Act V Scene 2
At the Palace of Westminster in London, Warwick meets the Lord Chief Justice and informs him that the King has died. The Chief Justice fears what may happen in the reign of Henry V. He is also concerned about his own position, since he once imprisoned Prince Henry for striking him (this is mentioned in Act 1, scene 2).
Prince John, Clarence, and Gloucester, the three other sons of Henry IV, enter. Warwick and the Chief Justice continue discussing their fears that the new Henry V is not fit to rule. Prince John and Clarence speak to the Chief Justice, reminding him of the difficult situation he is in. They tell him that he is going to have to treat Falstaff well, since Falstaff is known as a companion of the new King.
Henry V enters. He promises his brothers that he will be their father (in his capacity as King) as well as their brother. He asks for their love, and says he will bear their cares. The brothers respond affirmatively, but the King thinks he sees in their facial expressions that they have no love for him.
He turns to the Chief Justice, who says that the King has no cause to hate him. The King appears to dispute this, reminding the Chief Justice of how the Justice imprisoned him, and suggesting that this is not something that can easily be forgotten. The Chief Justice defends himself by saying that he acted in the name of the King, to uphold law and justice. Henry V accepts this argument, praises the Chief Justice, and allows him to continue in his position. He asks him to uphold the law with the same impartial spirit that he used when he committed, him, the then-Prince, to prison. He promises to consult him and follow his advice.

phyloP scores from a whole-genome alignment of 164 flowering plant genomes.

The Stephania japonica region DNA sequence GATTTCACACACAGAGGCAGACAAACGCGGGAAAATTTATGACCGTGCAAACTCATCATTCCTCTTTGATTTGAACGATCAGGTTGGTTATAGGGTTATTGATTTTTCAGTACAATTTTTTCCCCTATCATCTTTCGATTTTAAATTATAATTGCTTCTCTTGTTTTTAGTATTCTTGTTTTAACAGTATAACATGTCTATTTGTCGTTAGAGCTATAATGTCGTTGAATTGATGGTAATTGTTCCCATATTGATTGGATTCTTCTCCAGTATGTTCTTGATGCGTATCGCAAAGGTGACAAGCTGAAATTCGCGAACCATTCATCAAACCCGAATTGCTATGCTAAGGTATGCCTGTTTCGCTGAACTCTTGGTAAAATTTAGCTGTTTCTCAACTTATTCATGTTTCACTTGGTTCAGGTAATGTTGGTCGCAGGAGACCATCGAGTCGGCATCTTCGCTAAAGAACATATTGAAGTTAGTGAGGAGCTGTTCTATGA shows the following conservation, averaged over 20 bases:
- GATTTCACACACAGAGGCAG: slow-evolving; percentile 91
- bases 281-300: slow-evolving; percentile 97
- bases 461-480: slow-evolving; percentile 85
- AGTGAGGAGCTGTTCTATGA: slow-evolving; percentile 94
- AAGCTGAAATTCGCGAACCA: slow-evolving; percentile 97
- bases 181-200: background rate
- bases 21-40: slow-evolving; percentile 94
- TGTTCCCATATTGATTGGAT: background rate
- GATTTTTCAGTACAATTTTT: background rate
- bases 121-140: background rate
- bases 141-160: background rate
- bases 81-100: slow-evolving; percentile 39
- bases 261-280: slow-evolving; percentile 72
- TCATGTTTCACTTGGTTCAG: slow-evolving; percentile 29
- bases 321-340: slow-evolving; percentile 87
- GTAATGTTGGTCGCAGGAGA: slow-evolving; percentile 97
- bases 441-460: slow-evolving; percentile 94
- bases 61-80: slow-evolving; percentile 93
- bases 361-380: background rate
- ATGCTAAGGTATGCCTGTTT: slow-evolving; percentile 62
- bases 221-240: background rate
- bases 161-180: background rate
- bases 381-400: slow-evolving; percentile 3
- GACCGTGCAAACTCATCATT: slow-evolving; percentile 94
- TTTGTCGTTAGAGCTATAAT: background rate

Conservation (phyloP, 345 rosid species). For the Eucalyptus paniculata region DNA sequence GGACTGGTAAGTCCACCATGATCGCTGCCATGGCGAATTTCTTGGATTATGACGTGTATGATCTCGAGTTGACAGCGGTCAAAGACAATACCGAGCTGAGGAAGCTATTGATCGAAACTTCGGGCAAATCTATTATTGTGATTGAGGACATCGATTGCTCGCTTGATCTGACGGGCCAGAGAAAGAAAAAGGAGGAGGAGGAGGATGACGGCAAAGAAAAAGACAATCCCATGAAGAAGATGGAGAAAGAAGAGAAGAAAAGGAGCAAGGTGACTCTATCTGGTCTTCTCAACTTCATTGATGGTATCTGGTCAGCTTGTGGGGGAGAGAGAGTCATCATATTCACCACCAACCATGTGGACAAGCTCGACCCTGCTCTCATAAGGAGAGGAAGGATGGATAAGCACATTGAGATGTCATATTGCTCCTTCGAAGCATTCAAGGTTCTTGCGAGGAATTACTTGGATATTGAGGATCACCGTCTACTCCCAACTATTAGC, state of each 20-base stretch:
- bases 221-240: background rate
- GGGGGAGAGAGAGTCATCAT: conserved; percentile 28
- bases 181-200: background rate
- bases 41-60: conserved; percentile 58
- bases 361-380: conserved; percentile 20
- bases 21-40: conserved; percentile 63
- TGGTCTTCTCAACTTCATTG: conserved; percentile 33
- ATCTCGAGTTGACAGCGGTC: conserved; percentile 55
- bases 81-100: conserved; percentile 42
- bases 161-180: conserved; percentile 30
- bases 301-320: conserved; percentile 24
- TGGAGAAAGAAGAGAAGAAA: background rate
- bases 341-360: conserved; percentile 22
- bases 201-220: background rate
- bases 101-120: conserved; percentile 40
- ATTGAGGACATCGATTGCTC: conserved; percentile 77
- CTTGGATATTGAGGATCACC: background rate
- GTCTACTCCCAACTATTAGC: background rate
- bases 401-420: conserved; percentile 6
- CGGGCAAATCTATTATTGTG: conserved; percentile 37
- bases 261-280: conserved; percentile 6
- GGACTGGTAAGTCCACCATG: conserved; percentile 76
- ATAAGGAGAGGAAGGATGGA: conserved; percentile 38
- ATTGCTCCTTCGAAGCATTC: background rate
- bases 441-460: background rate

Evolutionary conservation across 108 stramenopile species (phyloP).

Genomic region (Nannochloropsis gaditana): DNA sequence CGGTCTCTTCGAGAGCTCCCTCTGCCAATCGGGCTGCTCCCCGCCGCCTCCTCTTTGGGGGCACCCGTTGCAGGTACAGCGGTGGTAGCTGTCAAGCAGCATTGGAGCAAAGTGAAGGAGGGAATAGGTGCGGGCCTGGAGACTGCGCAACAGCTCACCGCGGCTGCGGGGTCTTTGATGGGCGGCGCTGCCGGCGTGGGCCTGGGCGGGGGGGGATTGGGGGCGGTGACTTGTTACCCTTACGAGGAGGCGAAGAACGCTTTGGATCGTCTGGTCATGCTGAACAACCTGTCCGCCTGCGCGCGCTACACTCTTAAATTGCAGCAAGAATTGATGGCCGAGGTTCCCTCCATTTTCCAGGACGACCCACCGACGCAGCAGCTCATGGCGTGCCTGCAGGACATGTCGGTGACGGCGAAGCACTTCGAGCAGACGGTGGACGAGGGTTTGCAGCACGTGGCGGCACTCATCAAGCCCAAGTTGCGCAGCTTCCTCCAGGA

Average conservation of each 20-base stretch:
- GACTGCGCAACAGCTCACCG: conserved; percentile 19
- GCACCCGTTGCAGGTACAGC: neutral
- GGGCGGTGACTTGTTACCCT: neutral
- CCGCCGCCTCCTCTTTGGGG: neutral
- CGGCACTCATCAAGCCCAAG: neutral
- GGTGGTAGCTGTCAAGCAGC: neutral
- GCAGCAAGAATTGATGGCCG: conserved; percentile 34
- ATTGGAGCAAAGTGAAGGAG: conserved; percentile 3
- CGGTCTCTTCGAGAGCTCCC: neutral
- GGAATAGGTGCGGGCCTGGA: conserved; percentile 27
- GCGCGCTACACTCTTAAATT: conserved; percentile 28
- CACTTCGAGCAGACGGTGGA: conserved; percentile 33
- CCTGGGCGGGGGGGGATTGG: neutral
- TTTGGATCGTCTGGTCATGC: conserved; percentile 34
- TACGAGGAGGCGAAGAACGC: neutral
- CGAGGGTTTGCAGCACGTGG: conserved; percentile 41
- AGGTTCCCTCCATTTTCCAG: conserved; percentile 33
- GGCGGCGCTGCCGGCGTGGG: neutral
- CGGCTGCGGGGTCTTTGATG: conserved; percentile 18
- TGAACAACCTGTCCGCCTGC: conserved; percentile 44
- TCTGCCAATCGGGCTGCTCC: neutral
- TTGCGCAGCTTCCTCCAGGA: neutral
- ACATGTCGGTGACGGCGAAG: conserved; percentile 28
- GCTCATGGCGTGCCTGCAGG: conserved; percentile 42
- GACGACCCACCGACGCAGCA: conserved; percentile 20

Henry V then turns to his brothers and promises that he will not be the kind of king the world is expecting. He will put his youthful vanity aside and become worthy of the office he holds, selecting his counselors wisely.
This scene is a confirmation in public of what Prince Henry promised his father in private immediately before the old King's death. The audience is left in no doubt about Henry V's sincerity. His reformation is complete and absolute. He is unrecognizable from the jokester who used to hang around the taverns with Poins and the Falstaff crowd.